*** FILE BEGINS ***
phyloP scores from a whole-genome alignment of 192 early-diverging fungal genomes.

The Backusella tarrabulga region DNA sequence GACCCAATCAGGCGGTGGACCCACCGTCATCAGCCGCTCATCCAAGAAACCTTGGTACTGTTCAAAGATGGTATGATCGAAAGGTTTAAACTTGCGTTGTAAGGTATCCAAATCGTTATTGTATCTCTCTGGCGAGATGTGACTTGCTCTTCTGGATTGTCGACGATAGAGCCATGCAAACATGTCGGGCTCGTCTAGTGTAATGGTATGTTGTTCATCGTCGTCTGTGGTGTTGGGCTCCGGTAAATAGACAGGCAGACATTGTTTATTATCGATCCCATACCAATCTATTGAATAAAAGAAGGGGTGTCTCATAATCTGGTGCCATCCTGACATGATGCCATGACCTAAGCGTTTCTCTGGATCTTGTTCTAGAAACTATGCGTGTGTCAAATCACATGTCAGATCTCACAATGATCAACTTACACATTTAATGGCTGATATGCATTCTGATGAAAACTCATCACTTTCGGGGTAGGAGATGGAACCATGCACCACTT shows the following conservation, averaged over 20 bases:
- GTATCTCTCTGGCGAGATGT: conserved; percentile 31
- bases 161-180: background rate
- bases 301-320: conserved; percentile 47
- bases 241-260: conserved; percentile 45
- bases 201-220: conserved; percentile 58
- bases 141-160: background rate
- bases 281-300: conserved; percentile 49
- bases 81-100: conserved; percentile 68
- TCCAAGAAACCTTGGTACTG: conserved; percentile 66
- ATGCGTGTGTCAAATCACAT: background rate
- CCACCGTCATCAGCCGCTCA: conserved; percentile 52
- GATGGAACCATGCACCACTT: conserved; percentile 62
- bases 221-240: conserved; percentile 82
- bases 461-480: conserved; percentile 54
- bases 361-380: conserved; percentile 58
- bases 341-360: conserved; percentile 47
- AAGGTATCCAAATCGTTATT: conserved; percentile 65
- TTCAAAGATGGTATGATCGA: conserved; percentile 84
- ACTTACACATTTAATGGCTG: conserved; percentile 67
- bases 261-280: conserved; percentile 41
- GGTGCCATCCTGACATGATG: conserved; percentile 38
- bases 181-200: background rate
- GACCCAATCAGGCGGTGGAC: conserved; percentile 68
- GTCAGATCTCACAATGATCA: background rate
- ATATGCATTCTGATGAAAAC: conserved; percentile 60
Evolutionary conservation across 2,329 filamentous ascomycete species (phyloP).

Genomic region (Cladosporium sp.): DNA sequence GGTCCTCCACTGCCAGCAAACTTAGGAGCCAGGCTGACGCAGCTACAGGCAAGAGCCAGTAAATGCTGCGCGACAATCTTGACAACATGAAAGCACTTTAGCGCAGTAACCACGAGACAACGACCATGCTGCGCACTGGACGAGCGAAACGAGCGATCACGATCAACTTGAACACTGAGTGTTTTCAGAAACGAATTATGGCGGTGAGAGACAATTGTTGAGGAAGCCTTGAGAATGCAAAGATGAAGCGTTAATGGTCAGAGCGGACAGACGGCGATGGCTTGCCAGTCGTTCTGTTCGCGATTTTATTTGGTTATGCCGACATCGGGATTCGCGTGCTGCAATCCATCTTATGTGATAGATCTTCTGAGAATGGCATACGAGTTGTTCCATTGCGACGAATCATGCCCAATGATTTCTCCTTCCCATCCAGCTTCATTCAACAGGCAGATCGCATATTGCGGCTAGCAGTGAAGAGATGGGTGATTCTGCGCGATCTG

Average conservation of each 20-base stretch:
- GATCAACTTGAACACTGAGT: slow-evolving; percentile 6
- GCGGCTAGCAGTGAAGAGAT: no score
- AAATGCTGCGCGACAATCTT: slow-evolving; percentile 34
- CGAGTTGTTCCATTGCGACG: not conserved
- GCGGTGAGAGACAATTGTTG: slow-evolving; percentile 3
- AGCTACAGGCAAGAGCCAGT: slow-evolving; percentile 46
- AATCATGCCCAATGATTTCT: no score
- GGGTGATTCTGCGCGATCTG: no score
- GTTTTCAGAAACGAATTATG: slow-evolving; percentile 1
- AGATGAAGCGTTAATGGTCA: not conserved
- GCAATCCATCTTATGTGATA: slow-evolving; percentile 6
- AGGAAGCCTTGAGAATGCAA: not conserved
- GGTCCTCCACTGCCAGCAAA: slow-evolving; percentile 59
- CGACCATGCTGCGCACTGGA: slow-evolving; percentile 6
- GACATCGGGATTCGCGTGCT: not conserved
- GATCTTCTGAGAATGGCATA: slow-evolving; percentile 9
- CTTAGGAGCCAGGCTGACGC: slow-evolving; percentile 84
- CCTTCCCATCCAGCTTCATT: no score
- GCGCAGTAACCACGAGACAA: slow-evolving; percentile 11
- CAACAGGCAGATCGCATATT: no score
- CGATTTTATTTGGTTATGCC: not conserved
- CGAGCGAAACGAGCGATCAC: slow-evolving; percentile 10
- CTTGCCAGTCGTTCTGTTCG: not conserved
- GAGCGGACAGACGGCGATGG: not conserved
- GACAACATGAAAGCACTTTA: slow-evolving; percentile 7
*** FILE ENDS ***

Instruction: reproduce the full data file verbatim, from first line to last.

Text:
phyloP scores from a whole-genome alignment of 192 early-diverging fungal genomes.

The Backusella tarrabulga region DNA sequence GACCCAATCAGGCGGTGGACCCACCGTCATCAGCCGCTCATCCAAGAAACCTTGGTACTGTTCAAAGATGGTATGATCGAAAGGTTTAAACTTGCGTTGTAAGGTATCCAAATCGTTATTGTATCTCTCTGGCGAGATGTGACTTGCTCTTCTGGATTGTCGACGATAGAGCCATGCAAACATGTCGGGCTCGTCTAGTGTAATGGTATGTTGTTCATCGTCGTCTGTGGTGTTGGGCTCCGGTAAATAGACAGGCAGACATTGTTTATTATCGATCCCATACCAATCTATTGAATAAAAGAAGGGGTGTCTCATAATCTGGTGCCATCCTGACATGATGCCATGACCTAAGCGTTTCTCTGGATCTTGTTCTAGAAACTATGCGTGTGTCAAATCACATGTCAGATCTCACAATGATCAACTTACACATTTAATGGCTGATATGCATTCTGATGAAAACTCATCACTTTCGGGGTAGGAGATGGAACCATGCACCACTT shows the following conservation, averaged over 20 bases:
- GTATCTCTCTGGCGAGATGT: conserved; percentile 31
- bases 161-180: background rate
- bases 301-320: conserved; percentile 47
- bases 241-260: conserved; percentile 45
- bases 201-220: conserved; percentile 58
- bases 141-160: background rate
- bases 281-300: conserved; percentile 49
- bases 81-100: conserved; percentile 68
- TCCAAGAAACCTTGGTACTG: conserved; percentile 66
- ATGCGTGTGTCAAATCACAT: background rate
- CCACCGTCATCAGCCGCTCA: conserved; percentile 52
- GATGGAACCATGCACCACTT: conserved; percentile 62
- bases 221-240: conserved; percentile 82
- bases 461-480: conserved; percentile 54
- bases 361-380: conserved; percentile 58
- bases 341-360: conserved; percentile 47
- AAGGTATCCAAATCGTTATT: conserved; percentile 65
- TTCAAAGATGGTATGATCGA: conserved; percentile 84
- ACTTACACATTTAATGGCTG: conserved; percentile 67
- bases 261-280: conserved; percentile 41
- GGTGCCATCCTGACATGATG: conserved; percentile 38
- bases 181-200: background rate
- GACCCAATCAGGCGGTGGAC: conserved; percentile 68
- GTCAGATCTCACAATGATCA: background rate
- ATATGCATTCTGATGAAAAC: conserved; percentile 60
Evolutionary conservation across 2,329 filamentous ascomycete species (phyloP).

Genomic region (Cladosporium sp.): DNA sequence GGTCCTCCACTGCCAGCAAACTTAGGAGCCAGGCTGACGCAGCTACAGGCAAGAGCCAGTAAATGCTGCGCGACAATCTTGACAACATGAAAGCACTTTAGCGCAGTAACCACGAGACAACGACCATGCTGCGCACTGGACGAGCGAAACGAGCGATCACGATCAACTTGAACACTGAGTGTTTTCAGAAACGAATTATGGCGGTGAGAGACAATTGTTGAGGAAGCCTTGAGAATGCAAAGATGAAGCGTTAATGGTCAGAGCGGACAGACGGCGATGGCTTGCCAGTCGTTCTGTTCGCGATTTTATTTGGTTATGCCGACATCGGGATTCGCGTGCTGCAATCCATCTTATGTGATAGATCTTCTGAGAATGGCATACGAGTTGTTCCATTGCGACGAATCATGCCCAATGATTTCTCCTTCCCATCCAGCTTCATTCAACAGGCAGATCGCATATTGCGGCTAGCAGTGAAGAGATGGGTGATTCTGCGCGATCTG

Average conservation of each 20-base stretch:
- GATCAACTTGAACACTGAGT: slow-evolving; percentile 6
- GCGGCTAGCAGTGAAGAGAT: no score
- AAATGCTGCGCGACAATCTT: slow-evolving; percentile 34
- CGAGTTGTTCCATTGCGACG: not conserved
- GCGGTGAGAGACAATTGTTG: slow-evolving; percentile 3
- AGCTACAGGCAAGAGCCAGT: slow-evolving; percentile 46
- AATCATGCCCAATGATTTCT: no score
- GGGTGATTCTGCGCGATCTG: no score
- GTTTTCAGAAACGAATTATG: slow-evolving; percentile 1
- AGATGAAGCGTTAATGGTCA: not conserved
- GCAATCCATCTTATGTGATA: slow-evolving; percentile 6
- AGGAAGCCTTGAGAATGCAA: not conserved
- GGTCCTCCACTGCCAGCAAA: slow-evolving; percentile 59
- CGACCATGCTGCGCACTGGA: slow-evolving; percentile 6
- GACATCGGGATTCGCGTGCT: not conserved
- GATCTTCTGAGAATGGCATA: slow-evolving; percentile 9
- CTTAGGAGCCAGGCTGACGC: slow-evolving; percentile 84
- CCTTCCCATCCAGCTTCATT: no score
- GCGCAGTAACCACGAGACAA: slow-evolving; percentile 11
- CAACAGGCAGATCGCATATT: no score
- CGATTTTATTTGGTTATGCC: not conserved
- CGAGCGAAACGAGCGATCAC: slow-evolving; percentile 10
- CTTGCCAGTCGTTCTGTTCG: not conserved
- GAGCGGACAGACGGCGATGG: not conserved
- GACAACATGAAAGCACTTTA: slow-evolving; percentile 7